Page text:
Review of the impact of harmful algae blooms and toxins on the world economy and human health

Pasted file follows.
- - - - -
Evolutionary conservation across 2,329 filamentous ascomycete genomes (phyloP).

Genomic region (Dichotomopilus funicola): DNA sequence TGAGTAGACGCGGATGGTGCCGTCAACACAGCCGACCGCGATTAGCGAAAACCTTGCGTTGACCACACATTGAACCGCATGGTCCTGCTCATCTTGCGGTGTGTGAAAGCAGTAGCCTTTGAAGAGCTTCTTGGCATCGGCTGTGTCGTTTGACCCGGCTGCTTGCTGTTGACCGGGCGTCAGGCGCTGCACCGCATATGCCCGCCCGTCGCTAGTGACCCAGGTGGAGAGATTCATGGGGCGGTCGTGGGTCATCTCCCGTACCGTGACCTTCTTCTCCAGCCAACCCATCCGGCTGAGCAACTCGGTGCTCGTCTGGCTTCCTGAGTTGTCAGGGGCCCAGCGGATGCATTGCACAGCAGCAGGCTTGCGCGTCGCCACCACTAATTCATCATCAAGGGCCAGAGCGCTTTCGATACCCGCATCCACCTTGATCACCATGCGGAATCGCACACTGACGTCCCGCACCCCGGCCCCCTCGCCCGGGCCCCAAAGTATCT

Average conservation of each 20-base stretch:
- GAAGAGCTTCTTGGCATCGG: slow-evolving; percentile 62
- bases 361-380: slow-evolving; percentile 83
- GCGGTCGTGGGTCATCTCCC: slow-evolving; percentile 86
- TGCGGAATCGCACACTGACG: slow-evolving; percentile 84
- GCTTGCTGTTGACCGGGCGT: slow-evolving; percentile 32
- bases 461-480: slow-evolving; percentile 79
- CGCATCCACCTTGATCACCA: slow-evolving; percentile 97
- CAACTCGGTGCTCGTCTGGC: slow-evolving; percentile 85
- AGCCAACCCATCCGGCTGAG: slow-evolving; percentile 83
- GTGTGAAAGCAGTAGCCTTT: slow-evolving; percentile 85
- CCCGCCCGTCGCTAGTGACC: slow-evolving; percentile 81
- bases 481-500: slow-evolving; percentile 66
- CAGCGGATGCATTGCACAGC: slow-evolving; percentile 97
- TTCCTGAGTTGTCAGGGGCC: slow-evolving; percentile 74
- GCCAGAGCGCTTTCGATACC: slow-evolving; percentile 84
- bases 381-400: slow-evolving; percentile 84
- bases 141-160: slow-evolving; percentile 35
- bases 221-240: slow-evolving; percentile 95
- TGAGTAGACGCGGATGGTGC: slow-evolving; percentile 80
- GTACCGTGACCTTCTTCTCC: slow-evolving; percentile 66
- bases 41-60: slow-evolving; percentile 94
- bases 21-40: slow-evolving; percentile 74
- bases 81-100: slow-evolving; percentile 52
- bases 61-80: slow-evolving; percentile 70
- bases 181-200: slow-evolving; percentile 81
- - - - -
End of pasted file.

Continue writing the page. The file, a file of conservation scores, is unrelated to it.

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The most common type of harmful algal blooms (HABs) is referred to as a "Red Tide" because the bloom discolors the water, making it appear red. However, HABs may also be yellow, orange, brown, green, white, or pink, depending on which one of the three primary types of phytoplankton are responsible for the problem; dinoflagellate, diatoms, or bluegreen algae. Of the more than 4,400 marine phytoplankton species, only 50 to 60 are believed to be toxic. Many HABs (harmful algal blooms), produce vividly colored blooms of cells that accumulate on surface water. These high biomass blooms can cause hypoxia, can contribute to toxicity of fish and shellfish, and can cause other environmental problems. They occur in waters all over the globe, and have been called red tides, brown tides or yellow tides. Because these descriptors tend to vary, it's more accurate to call these natural phenomena harmful algal blooms (HABs). Red tides, whether they are harmful or not, have been found throughout the world. Scientific studies indicate a global increase in occurrence and geographic extent of harmful red tides. The aim of the review is to increase the awareness of the scientific community as well as the general public of the aspects and effects of such a phenomenon, seeking the search for novel techniques and tools for limiting its influences on various water bodies. The harmful effect of the Red Tide phenomenon on the health of man, methods for its detection and means to overcome it will be intensely discussed. The most common of the toxic syndromes are Paralytic Shellfish Poisoning (PSP) and Diaffhetic Shellfish Poisoning (DSP). More recently, or since late 1987, Amnesic Shellfish Poisoning (ASP) has become a problem in eastern Canada.